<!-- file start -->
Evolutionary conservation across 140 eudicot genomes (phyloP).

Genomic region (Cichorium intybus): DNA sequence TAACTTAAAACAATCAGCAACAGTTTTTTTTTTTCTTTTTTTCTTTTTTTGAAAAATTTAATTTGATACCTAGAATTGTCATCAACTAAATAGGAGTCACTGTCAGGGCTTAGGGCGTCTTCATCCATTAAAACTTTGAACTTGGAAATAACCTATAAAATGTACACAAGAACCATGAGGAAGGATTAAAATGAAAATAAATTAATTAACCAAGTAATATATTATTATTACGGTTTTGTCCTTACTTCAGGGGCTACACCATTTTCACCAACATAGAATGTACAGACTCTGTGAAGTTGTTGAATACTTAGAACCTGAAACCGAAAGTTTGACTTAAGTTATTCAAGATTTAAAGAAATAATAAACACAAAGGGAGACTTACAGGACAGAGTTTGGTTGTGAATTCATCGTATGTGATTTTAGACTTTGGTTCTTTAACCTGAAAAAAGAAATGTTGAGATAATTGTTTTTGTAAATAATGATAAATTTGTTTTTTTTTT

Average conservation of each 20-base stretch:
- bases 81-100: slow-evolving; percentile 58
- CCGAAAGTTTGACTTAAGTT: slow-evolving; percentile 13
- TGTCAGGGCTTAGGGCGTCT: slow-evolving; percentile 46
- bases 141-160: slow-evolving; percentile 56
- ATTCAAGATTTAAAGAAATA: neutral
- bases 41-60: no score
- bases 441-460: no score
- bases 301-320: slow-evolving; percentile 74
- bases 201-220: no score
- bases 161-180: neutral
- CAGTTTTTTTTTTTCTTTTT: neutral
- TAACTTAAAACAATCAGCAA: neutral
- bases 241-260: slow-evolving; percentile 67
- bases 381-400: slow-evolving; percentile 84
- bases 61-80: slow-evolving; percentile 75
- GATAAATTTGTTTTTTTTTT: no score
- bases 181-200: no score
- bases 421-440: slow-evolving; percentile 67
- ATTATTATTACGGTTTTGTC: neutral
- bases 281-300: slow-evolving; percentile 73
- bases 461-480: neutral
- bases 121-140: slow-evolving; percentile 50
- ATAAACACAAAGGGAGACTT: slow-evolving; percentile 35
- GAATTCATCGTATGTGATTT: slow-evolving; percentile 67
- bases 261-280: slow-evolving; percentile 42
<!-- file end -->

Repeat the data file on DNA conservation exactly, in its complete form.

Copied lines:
Evolutionary conservation across 140 eudicot genomes (phyloP).

Genomic region (Cichorium intybus): DNA sequence TAACTTAAAACAATCAGCAACAGTTTTTTTTTTTCTTTTTTTCTTTTTTTGAAAAATTTAATTTGATACCTAGAATTGTCATCAACTAAATAGGAGTCACTGTCAGGGCTTAGGGCGTCTTCATCCATTAAAACTTTGAACTTGGAAATAACCTATAAAATGTACACAAGAACCATGAGGAAGGATTAAAATGAAAATAAATTAATTAACCAAGTAATATATTATTATTACGGTTTTGTCCTTACTTCAGGGGCTACACCATTTTCACCAACATAGAATGTACAGACTCTGTGAAGTTGTTGAATACTTAGAACCTGAAACCGAAAGTTTGACTTAAGTTATTCAAGATTTAAAGAAATAATAAACACAAAGGGAGACTTACAGGACAGAGTTTGGTTGTGAATTCATCGTATGTGATTTTAGACTTTGGTTCTTTAACCTGAAAAAAGAAATGTTGAGATAATTGTTTTTGTAAATAATGATAAATTTGTTTTTTTTTT

Average conservation of each 20-base stretch:
- bases 81-100: slow-evolving; percentile 58
- CCGAAAGTTTGACTTAAGTT: slow-evolving; percentile 13
- TGTCAGGGCTTAGGGCGTCT: slow-evolving; percentile 46
- bases 141-160: slow-evolving; percentile 56
- ATTCAAGATTTAAAGAAATA: neutral
- bases 41-60: no score
- bases 441-460: no score
- bases 301-320: slow-evolving; percentile 74
- bases 201-220: no score
- bases 161-180: neutral
- CAGTTTTTTTTTTTCTTTTT: neutral
- TAACTTAAAACAATCAGCAA: neutral
- bases 241-260: slow-evolving; percentile 67
- bases 381-400: slow-evolving; percentile 84
- bases 61-80: slow-evolving; percentile 75
- GATAAATTTGTTTTTTTTTT: no score
- bases 181-200: no score
- bases 421-440: slow-evolving; percentile 67
- ATTATTATTACGGTTTTGTC: neutral
- bases 281-300: slow-evolving; percentile 73
- bases 461-480: neutral
- bases 121-140: slow-evolving; percentile 50
- ATAAACACAAAGGGAGACTT: slow-evolving; percentile 35
- GAATTCATCGTATGTGATTT: slow-evolving; percentile 67
- bases 261-280: slow-evolving; percentile 42